It seems that people are starting to sleep less and less.
In the early 1900’s, people slept 9 hours a night on average; now they’re getting less than 7 hours. We have so many modern conveniences that are supposed to save us time, but really they just give us more to do.
Before you accept not sleeping enough as an inevitable way of life, consider the harm that sleep deprivation could be having on your body.
The obvious short terms effects of sleep deprivation include exhaustion, fatigue, and a general lack of energy, but there are also more serious physical consequences from not sleeping enough. Sleep not only recharges and repairs your brain, it’s also necessary for repairs at your personal “body shop.”
Here are some other physical problems that can come up when you’re not getting enough sleep:
- Inability to properly process glucose, which can lead to high blood sugar levels and other symptoms of type II diabetes. This also causes glucose to be stored as fat, which can lead to weight gain;
- Increased symptoms of aging;
- Core body temperature is lowered, which can impair proper functioning;
- Irregular heart beat.
No matter what you’re doing, your brain is working all day long. It’s spending time inputting, processing, and outputting information. Even if you don’t think you get much done during the day, your brain does a lot of work. That’s why it’s important that it has time to rest and recharge.
Here are just a few of the mental effects of sleep deprivation:
- Less control over speech, i.e. slurring, stuttering, speaking in monotone, and choosing repetitive words and clichés. Scientists assume this occurs because the speech center of the brain actually shuts down and another, less capable part, must take over.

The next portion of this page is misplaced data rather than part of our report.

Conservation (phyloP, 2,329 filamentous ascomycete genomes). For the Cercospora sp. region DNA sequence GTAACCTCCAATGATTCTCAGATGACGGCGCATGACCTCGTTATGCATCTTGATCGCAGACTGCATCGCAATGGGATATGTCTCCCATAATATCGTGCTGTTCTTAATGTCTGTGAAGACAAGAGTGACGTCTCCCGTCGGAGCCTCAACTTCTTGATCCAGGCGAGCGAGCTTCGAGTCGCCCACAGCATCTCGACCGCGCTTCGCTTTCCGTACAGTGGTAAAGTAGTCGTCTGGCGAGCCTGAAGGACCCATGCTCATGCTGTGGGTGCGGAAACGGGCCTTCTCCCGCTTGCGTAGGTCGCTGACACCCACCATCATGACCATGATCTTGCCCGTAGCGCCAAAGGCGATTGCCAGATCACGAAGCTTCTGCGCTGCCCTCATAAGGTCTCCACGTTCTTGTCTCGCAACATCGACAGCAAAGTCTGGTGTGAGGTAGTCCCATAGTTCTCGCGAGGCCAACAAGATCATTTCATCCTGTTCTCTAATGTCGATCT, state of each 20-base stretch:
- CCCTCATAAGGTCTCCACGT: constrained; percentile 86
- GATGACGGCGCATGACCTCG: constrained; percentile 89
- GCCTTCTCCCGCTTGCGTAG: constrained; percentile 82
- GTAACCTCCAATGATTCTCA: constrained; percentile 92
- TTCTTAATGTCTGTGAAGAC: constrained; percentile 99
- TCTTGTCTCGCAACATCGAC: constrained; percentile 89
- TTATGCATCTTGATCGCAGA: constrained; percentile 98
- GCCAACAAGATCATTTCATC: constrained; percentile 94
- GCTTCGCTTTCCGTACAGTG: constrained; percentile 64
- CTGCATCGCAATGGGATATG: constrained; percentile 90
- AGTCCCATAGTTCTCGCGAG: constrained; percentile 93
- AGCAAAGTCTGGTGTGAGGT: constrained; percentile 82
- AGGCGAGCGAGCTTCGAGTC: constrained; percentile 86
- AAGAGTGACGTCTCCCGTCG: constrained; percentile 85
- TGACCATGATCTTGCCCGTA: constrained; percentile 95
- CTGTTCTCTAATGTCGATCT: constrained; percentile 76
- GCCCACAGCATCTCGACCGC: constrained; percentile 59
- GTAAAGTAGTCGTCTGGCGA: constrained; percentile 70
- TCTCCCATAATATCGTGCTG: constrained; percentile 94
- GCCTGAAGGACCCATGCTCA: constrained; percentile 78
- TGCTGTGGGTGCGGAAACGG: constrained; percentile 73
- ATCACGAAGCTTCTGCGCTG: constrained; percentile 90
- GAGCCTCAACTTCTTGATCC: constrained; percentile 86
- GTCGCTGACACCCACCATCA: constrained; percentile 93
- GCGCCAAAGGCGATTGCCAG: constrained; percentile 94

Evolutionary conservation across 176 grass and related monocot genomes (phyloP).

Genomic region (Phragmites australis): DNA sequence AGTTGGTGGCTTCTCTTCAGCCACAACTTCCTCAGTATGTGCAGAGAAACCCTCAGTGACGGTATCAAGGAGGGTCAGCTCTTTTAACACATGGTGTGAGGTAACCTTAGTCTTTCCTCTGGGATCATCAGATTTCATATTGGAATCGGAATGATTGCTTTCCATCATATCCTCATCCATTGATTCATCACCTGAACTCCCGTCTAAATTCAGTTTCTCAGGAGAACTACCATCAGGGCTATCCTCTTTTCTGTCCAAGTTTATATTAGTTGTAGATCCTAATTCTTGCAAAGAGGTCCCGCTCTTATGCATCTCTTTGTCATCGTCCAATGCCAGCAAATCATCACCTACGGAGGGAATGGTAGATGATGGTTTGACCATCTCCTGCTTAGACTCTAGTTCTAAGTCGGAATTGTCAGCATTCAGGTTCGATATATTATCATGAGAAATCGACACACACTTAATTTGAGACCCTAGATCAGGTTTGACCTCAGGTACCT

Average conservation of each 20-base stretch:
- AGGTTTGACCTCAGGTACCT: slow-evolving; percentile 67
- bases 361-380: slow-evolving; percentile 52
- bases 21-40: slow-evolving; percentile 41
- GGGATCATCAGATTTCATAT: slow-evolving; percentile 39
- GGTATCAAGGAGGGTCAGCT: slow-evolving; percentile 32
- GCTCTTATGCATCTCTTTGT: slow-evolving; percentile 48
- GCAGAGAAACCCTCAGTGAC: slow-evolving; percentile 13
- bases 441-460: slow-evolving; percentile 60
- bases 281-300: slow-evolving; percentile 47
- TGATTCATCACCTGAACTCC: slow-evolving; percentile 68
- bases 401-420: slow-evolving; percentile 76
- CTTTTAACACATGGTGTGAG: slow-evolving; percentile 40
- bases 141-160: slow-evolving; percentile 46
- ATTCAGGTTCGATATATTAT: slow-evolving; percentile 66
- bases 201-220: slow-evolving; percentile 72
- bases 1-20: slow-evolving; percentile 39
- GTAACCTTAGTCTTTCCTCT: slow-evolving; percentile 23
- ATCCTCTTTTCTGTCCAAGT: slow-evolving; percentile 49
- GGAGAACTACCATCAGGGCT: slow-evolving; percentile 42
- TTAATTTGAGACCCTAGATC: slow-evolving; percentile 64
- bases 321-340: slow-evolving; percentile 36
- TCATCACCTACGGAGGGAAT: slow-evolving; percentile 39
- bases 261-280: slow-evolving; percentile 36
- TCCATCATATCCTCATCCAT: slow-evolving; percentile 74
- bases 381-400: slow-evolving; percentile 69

- While short term memory may be improved, there is a decreased ability to access older memories and convert long term to short term memory. It is almost impossible to learn a new skill;
- Decreased creativity, especially when it comes to problem solving. Sleep deprived people tend to be slower and less accurate when solving problems;
- Hallucinations and even temporary insanity can occur from a lack of REM sleep;
- Decreased judgment abilities and reaction time. Sleep deprivation is comparable to alcohol intoxication when it comes to driving ability. (Did you know you can get a DUI ticket for driving when you’re sleep-deprived? True.)
While we tend to focus on the physical and mental symptoms of sleep deprivation, there are also emotional effects, which can certainly take a toll on your personal relationships and safety.
Some emotional problems associated with sleep deprivation are:
- Increased emotional stress and anxiety;
- A more pessimistic attitude;
- Extreme sadness and even depression;
- Extreme anger. Sleep deprivation has actually been indicated to be one of the major causes of road rage.
It’s important to remember that not everyone needs the same amount of sleep. You should try to get enough sleep to make yourself feel rested; this may mean getting more than 8 hours.
If you’re getting a lot of sleep and not feeling rested, you may have a sleep disorder, such as sleep apnea, and should see your doctor or health care professional.
While it may be difficult to fit a good night’s sleep into your schedule, it will not only make you feel better, it will also make you more efficient in your waking hours.